Monday, October 21, 2013

Get out and VOTE! Civic Elections 2013

I'm passionate about politics and especially passionate about my right to vote. I've done my "go vote" thing on Facebook and I'm further encouraging my friends and family by writing this!

Today is Civic Election Day across my province. I voted. In fact, I was the 10th person to vote at my polling station this morning. As we got ready to take TroubleMaker to school, I explained that we were voting after dropped him off - that's why were driving to school. Being the inquisitive kid he is, he asked why?

Which brought out my inner suffragette.

"Did you know that less than 100 years ago, Mommy wouldn't have been allowed to vote in any election?" I said, making grand gestures (I'm part French, we talk with our hands).  "Also, when my Grandma was your age, he Mom couldn't vote either!" I said again, swooping my arm for effect.

"Why not?" he asked.

"Because women weren't considered 'persons'!"

"What does that mean?" he questioned.

"It means that women weren't considered to be people like you and your daddy are." I smiled.

I think he found this most perplexing - of course I'm a "person" like he is! Of course I should have the right to vote, like he can (or will, when he turns 18)!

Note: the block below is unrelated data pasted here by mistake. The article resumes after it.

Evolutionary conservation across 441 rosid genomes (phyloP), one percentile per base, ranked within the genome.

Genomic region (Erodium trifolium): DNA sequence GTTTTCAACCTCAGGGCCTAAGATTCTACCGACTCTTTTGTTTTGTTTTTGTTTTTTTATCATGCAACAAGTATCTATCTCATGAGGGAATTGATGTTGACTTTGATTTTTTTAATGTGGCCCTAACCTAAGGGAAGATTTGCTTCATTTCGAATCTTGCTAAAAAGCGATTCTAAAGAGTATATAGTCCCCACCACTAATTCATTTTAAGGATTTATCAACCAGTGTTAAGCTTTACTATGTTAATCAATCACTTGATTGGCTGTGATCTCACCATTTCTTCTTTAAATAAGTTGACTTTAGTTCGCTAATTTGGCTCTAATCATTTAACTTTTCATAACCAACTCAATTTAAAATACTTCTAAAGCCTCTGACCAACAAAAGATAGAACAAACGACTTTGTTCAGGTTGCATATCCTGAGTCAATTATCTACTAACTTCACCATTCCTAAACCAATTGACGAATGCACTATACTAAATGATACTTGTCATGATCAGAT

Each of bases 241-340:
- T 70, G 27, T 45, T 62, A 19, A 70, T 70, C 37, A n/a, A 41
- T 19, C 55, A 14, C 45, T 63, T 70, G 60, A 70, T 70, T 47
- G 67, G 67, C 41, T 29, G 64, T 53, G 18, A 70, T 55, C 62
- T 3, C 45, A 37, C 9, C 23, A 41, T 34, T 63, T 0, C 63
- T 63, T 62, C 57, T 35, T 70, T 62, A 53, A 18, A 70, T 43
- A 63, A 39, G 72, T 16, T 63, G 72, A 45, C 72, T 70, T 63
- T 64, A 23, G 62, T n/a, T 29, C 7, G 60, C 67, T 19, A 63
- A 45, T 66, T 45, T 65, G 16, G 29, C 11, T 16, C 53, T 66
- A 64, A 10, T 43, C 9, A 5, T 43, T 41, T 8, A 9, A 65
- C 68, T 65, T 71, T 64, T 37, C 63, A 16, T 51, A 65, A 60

Want to know what is alarming? 

Edmonton, my city of residence, has about 619, 138 eligible voters across 12 wards (districts). In our last civic election, only 199, 359 people voted. That means only 33% of eligible voters exercised their right!

What!? Only one third of the people who could vote, did? How is that even possible? How could people be that apathetic? Especially women! 

Listen folks, I know about voter apathy. I don't like our member of parliament and every election since moving to this riding, I go out and vote. And every time, he gets reelected. By a landslide majority. My vote truly does not count. At all. But I vote - because I can, because the women who came before me who fought relentlessly so I had the right!

So what are you doing today? Did you vote? Do you vote - even if you know your vote won't "really" count towards the change you'd like to see? Do you believe that not voting speaks more loudly?

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